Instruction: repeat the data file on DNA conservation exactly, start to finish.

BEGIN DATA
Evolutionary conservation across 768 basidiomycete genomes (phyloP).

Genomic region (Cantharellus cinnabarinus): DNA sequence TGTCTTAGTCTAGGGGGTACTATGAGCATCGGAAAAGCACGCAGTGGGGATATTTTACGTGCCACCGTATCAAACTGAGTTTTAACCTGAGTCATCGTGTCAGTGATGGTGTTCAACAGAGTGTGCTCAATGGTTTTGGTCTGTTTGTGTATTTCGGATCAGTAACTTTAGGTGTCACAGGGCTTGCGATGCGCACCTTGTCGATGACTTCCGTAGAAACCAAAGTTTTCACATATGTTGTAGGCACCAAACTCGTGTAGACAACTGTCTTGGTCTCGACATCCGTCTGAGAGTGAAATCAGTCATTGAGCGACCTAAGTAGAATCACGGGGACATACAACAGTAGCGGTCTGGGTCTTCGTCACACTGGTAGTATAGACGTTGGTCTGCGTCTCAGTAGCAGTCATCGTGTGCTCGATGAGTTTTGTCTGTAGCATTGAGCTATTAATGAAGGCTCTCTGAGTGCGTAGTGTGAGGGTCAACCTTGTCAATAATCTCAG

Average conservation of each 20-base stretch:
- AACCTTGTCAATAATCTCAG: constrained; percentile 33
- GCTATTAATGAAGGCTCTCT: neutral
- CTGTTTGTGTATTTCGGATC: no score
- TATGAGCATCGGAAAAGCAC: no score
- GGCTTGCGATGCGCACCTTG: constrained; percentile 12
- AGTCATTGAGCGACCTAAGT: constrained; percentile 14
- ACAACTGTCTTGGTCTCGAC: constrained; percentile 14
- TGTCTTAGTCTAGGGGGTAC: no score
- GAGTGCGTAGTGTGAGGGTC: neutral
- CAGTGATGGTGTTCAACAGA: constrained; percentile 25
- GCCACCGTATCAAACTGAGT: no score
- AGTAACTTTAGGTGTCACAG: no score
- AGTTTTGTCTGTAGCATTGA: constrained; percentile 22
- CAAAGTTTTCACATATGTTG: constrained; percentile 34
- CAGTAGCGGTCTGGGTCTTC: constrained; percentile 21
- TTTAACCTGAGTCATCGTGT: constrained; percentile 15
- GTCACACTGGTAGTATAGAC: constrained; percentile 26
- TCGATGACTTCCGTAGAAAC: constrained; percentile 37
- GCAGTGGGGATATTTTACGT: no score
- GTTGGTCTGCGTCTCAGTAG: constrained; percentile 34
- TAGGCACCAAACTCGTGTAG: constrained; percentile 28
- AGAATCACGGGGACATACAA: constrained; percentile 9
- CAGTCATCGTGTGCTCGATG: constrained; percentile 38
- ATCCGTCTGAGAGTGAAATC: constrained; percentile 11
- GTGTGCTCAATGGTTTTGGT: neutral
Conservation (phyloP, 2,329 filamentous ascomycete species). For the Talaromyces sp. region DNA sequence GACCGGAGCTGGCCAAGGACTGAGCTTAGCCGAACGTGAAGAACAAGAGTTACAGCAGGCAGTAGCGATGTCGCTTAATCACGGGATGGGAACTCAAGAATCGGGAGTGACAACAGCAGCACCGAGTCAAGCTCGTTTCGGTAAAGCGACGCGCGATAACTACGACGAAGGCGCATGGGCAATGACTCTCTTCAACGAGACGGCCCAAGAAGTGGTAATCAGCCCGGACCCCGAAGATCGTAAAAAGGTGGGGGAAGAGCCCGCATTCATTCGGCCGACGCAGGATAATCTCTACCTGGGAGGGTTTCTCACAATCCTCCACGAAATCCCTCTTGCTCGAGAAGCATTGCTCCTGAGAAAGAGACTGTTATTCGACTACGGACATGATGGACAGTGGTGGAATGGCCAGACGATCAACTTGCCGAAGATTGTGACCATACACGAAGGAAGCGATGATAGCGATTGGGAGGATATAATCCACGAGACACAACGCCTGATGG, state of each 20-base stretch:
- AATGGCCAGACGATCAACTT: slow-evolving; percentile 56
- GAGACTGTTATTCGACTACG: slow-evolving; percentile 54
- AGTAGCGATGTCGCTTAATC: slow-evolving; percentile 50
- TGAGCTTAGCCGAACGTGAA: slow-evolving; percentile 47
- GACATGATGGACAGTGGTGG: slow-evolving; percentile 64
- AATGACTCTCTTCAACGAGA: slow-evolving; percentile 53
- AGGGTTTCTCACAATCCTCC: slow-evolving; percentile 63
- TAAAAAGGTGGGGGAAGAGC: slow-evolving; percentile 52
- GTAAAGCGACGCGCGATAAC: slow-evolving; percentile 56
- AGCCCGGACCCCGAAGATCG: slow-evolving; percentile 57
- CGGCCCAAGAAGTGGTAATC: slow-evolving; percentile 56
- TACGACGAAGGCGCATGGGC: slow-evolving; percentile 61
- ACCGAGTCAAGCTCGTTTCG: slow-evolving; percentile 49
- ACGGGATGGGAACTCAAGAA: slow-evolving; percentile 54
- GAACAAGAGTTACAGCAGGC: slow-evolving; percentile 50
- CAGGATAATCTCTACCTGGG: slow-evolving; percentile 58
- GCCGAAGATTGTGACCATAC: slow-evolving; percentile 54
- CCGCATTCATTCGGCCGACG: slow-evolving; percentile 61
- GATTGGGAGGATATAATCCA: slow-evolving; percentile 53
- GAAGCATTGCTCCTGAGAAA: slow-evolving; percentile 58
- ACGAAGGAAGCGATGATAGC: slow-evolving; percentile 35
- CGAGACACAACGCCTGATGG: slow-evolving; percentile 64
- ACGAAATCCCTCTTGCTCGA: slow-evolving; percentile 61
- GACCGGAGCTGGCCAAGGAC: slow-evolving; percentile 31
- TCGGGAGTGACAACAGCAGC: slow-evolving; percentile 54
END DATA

Evolutionary conservation across 768 basidiomycete genomes (phyloP).

Genomic region (Cantharellus cinnabarinus): DNA sequence TGTCTTAGTCTAGGGGGTACTATGAGCATCGGAAAAGCACGCAGTGGGGATATTTTACGTGCCACCGTATCAAACTGAGTTTTAACCTGAGTCATCGTGTCAGTGATGGTGTTCAACAGAGTGTGCTCAATGGTTTTGGTCTGTTTGTGTATTTCGGATCAGTAACTTTAGGTGTCACAGGGCTTGCGATGCGCACCTTGTCGATGACTTCCGTAGAAACCAAAGTTTTCACATATGTTGTAGGCACCAAACTCGTGTAGACAACTGTCTTGGTCTCGACATCCGTCTGAGAGTGAAATCAGTCATTGAGCGACCTAAGTAGAATCACGGGGACATACAACAGTAGCGGTCTGGGTCTTCGTCACACTGGTAGTATAGACGTTGGTCTGCGTCTCAGTAGCAGTCATCGTGTGCTCGATGAGTTTTGTCTGTAGCATTGAGCTATTAATGAAGGCTCTCTGAGTGCGTAGTGTGAGGGTCAACCTTGTCAATAATCTCAG

Average conservation of each 20-base stretch:
- AACCTTGTCAATAATCTCAG: constrained; percentile 33
- GCTATTAATGAAGGCTCTCT: neutral
- CTGTTTGTGTATTTCGGATC: no score
- TATGAGCATCGGAAAAGCAC: no score
- GGCTTGCGATGCGCACCTTG: constrained; percentile 12
- AGTCATTGAGCGACCTAAGT: constrained; percentile 14
- ACAACTGTCTTGGTCTCGAC: constrained; percentile 14
- TGTCTTAGTCTAGGGGGTAC: no score
- GAGTGCGTAGTGTGAGGGTC: neutral
- CAGTGATGGTGTTCAACAGA: constrained; percentile 25
- GCCACCGTATCAAACTGAGT: no score
- AGTAACTTTAGGTGTCACAG: no score
- AGTTTTGTCTGTAGCATTGA: constrained; percentile 22
- CAAAGTTTTCACATATGTTG: constrained; percentile 34
- CAGTAGCGGTCTGGGTCTTC: constrained; percentile 21
- TTTAACCTGAGTCATCGTGT: constrained; percentile 15
- GTCACACTGGTAGTATAGAC: constrained; percentile 26
- TCGATGACTTCCGTAGAAAC: constrained; percentile 37
- GCAGTGGGGATATTTTACGT: no score
- GTTGGTCTGCGTCTCAGTAG: constrained; percentile 34
- TAGGCACCAAACTCGTGTAG: constrained; percentile 28
- AGAATCACGGGGACATACAA: constrained; percentile 9
- CAGTCATCGTGTGCTCGATG: constrained; percentile 38
- ATCCGTCTGAGAGTGAAATC: constrained; percentile 11
- GTGTGCTCAATGGTTTTGGT: neutral
Conservation (phyloP, 2,329 filamentous ascomycete species). For the Talaromyces sp. region DNA sequence GACCGGAGCTGGCCAAGGACTGAGCTTAGCCGAACGTGAAGAACAAGAGTTACAGCAGGCAGTAGCGATGTCGCTTAATCACGGGATGGGAACTCAAGAATCGGGAGTGACAACAGCAGCACCGAGTCAAGCTCGTTTCGGTAAAGCGACGCGCGATAACTACGACGAAGGCGCATGGGCAATGACTCTCTTCAACGAGACGGCCCAAGAAGTGGTAATCAGCCCGGACCCCGAAGATCGTAAAAAGGTGGGGGAAGAGCCCGCATTCATTCGGCCGACGCAGGATAATCTCTACCTGGGAGGGTTTCTCACAATCCTCCACGAAATCCCTCTTGCTCGAGAAGCATTGCTCCTGAGAAAGAGACTGTTATTCGACTACGGACATGATGGACAGTGGTGGAATGGCCAGACGATCAACTTGCCGAAGATTGTGACCATACACGAAGGAAGCGATGATAGCGATTGGGAGGATATAATCCACGAGACACAACGCCTGATGG, state of each 20-base stretch:
- AATGGCCAGACGATCAACTT: slow-evolving; percentile 56
- GAGACTGTTATTCGACTACG: slow-evolving; percentile 54
- AGTAGCGATGTCGCTTAATC: slow-evolving; percentile 50
- TGAGCTTAGCCGAACGTGAA: slow-evolving; percentile 47
- GACATGATGGACAGTGGTGG: slow-evolving; percentile 64
- AATGACTCTCTTCAACGAGA: slow-evolving; percentile 53
- AGGGTTTCTCACAATCCTCC: slow-evolving; percentile 63
- TAAAAAGGTGGGGGAAGAGC: slow-evolving; percentile 52
- GTAAAGCGACGCGCGATAAC: slow-evolving; percentile 56
- AGCCCGGACCCCGAAGATCG: slow-evolving; percentile 57
- CGGCCCAAGAAGTGGTAATC: slow-evolving; percentile 56
- TACGACGAAGGCGCATGGGC: slow-evolving; percentile 61
- ACCGAGTCAAGCTCGTTTCG: slow-evolving; percentile 49
- ACGGGATGGGAACTCAAGAA: slow-evolving; percentile 54
- GAACAAGAGTTACAGCAGGC: slow-evolving; percentile 50
- CAGGATAATCTCTACCTGGG: slow-evolving; percentile 58
- GCCGAAGATTGTGACCATAC: slow-evolving; percentile 54
- CCGCATTCATTCGGCCGACG: slow-evolving; percentile 61
- GATTGGGAGGATATAATCCA: slow-evolving; percentile 53
- GAAGCATTGCTCCTGAGAAA: slow-evolving; percentile 58
- ACGAAGGAAGCGATGATAGC: slow-evolving; percentile 35
- CGAGACACAACGCCTGATGG: slow-evolving; percentile 64
- ACGAAATCCCTCTTGCTCGA: slow-evolving; percentile 61
- GACCGGAGCTGGCCAAGGAC: slow-evolving; percentile 31
- TCGGGAGTGACAACAGCAGC: slow-evolving; percentile 54